Since the community is created by those who seek to do good, and all generally seek that, the community and rulers who have the highest authority are those who seek to achieve the highest good. To reach for a more perfect society would be inherently more noble than establishing a less ambitious society. Life is a basic good, and all just states start with that as a first principal, but throughout Politics, Aristotle talks about the “good” life and “happiness” as the proper end for a just state (Sound familiar? A more perfect union? Life, liberty, and the pursuit of happiness?).
We see again and again how the ancients saw the “nature” of that which surrounded them and applied that to their thinking. Plato’s chair, and his willing and less willing horses with their driver as both a political and personal metaphor, Aristotle’s state as chemical compound, are all examples of seeing parallels in the natural world to political life.
To dig a bit deeper into Aristotle’s “compound” analogy, this allows for differences in humans just as it does in nature. The constitution is provided by the ruler who then hands it over to politicians who craft it into a workable society. A true craftsman understands the materials that he has to work with and does not ask too much, or too little, from his medium. This is an interesting parallel to the Babel story we discussed earlier, where the Hebrew philosopher laments both the aim of the tower builders, and the fact that they chose the wrong materials. The just politician works on the entire constitution, laws, customs, and traditions, to strengthen his state to the benefit of the citizens who are the elements in the compound with which he is working. He understands their nature and seeks to maximize their effectiveness. A just leader is wary of any law that violates the nature of the people. For example, Aristotle completely rejected Plato’s utopian ideas of individuals not having property, or having the raising and education of children be a communal undertaking, because that would violate the basic human nature to care more about what is yours than what is communal.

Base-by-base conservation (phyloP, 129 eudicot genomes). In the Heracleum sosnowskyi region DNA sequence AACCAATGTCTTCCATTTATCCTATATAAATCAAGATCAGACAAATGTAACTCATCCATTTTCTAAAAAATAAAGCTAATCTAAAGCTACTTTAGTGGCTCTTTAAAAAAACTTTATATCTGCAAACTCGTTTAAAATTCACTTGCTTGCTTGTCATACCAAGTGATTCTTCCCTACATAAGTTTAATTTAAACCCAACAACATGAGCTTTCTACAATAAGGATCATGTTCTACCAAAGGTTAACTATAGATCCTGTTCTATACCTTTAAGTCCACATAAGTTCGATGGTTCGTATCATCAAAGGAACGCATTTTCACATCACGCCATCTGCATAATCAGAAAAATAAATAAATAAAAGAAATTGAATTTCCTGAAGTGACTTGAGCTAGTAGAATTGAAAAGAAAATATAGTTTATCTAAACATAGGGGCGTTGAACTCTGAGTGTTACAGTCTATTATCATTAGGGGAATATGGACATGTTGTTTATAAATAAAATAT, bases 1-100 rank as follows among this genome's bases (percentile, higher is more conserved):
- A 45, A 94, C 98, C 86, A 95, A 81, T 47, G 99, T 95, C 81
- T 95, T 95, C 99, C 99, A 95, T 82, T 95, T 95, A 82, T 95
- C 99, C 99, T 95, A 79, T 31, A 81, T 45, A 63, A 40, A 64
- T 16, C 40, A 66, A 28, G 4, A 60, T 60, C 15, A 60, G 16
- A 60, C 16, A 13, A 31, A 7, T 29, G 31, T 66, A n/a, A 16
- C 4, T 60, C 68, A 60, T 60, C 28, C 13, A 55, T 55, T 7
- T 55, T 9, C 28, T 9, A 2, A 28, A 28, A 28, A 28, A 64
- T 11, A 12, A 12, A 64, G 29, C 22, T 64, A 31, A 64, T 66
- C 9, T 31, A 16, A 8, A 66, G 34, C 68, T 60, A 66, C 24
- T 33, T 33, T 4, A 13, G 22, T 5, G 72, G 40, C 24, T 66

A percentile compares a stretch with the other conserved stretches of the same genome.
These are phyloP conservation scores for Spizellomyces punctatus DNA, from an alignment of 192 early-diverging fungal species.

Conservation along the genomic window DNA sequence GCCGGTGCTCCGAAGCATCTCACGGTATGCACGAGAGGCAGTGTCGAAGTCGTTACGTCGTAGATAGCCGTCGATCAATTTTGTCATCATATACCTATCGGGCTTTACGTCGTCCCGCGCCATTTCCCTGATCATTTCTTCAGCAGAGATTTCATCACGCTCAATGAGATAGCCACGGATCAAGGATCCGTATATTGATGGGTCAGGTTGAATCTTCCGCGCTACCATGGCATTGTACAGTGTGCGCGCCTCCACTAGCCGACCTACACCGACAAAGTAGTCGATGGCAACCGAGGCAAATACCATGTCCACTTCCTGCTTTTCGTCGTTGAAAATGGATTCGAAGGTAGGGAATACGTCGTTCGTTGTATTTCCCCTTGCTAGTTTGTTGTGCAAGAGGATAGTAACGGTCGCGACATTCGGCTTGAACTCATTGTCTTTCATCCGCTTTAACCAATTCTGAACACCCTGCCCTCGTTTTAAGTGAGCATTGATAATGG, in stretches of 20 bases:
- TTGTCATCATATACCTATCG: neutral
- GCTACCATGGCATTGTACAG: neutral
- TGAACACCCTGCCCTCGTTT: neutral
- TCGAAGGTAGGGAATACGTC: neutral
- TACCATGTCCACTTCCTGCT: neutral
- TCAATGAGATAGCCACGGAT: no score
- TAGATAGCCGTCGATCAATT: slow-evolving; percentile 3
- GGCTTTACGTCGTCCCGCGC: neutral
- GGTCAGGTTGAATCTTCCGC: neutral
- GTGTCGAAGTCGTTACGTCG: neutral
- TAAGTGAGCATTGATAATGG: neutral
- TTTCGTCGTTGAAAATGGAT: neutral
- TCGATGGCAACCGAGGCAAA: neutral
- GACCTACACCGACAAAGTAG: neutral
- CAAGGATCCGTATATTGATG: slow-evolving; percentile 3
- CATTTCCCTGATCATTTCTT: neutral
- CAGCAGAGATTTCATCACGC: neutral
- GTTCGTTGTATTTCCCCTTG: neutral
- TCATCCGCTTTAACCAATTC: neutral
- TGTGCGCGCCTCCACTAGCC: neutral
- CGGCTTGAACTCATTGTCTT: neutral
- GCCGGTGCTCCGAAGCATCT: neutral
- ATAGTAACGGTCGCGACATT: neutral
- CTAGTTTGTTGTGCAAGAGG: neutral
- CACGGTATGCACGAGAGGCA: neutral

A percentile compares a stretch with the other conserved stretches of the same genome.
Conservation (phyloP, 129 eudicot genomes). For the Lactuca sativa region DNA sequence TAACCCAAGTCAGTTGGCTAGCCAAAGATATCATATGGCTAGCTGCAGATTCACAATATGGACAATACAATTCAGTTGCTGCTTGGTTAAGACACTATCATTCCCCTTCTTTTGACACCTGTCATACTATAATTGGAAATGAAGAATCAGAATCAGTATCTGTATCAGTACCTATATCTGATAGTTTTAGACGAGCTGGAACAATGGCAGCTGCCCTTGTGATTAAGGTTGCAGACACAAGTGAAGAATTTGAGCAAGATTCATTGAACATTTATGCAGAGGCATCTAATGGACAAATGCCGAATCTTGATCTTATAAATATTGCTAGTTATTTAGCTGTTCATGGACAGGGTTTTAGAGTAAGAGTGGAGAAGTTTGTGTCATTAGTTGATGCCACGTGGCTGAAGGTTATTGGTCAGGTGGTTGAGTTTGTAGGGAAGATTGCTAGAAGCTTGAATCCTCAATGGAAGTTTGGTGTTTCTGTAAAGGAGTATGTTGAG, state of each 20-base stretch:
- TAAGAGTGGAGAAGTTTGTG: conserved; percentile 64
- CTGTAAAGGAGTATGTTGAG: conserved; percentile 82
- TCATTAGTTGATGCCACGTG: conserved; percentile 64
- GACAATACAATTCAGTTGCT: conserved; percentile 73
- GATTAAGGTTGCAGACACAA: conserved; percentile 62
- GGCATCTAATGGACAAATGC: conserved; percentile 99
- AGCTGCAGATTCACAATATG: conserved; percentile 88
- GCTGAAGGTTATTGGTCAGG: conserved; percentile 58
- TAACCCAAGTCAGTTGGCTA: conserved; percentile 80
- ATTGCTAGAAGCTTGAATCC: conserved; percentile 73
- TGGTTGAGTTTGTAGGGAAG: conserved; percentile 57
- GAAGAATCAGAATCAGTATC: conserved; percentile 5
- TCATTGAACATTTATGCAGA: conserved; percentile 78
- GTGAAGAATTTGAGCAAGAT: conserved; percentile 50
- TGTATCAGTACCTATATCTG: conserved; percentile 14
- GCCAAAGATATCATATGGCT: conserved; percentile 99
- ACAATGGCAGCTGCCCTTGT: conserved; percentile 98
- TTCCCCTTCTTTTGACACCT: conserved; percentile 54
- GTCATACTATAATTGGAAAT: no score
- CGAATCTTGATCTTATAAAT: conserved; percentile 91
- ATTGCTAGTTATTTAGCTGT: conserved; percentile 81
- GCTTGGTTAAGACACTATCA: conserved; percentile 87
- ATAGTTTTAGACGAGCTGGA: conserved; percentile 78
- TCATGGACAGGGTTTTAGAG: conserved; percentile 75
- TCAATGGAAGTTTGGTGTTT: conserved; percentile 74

And finally, Aristotle believed that the constitution was not something to be changed easily as it represented the founding core of the state. Laws could be changed as long as the purpose of doing so was better adherence to that same original constitution.
All of this is from the point of view of the leaders. Citizens and constitutions have responsibilities as well and we will get into that next time.
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 The American Heritage® Dictionary of the English Language, 5th Edition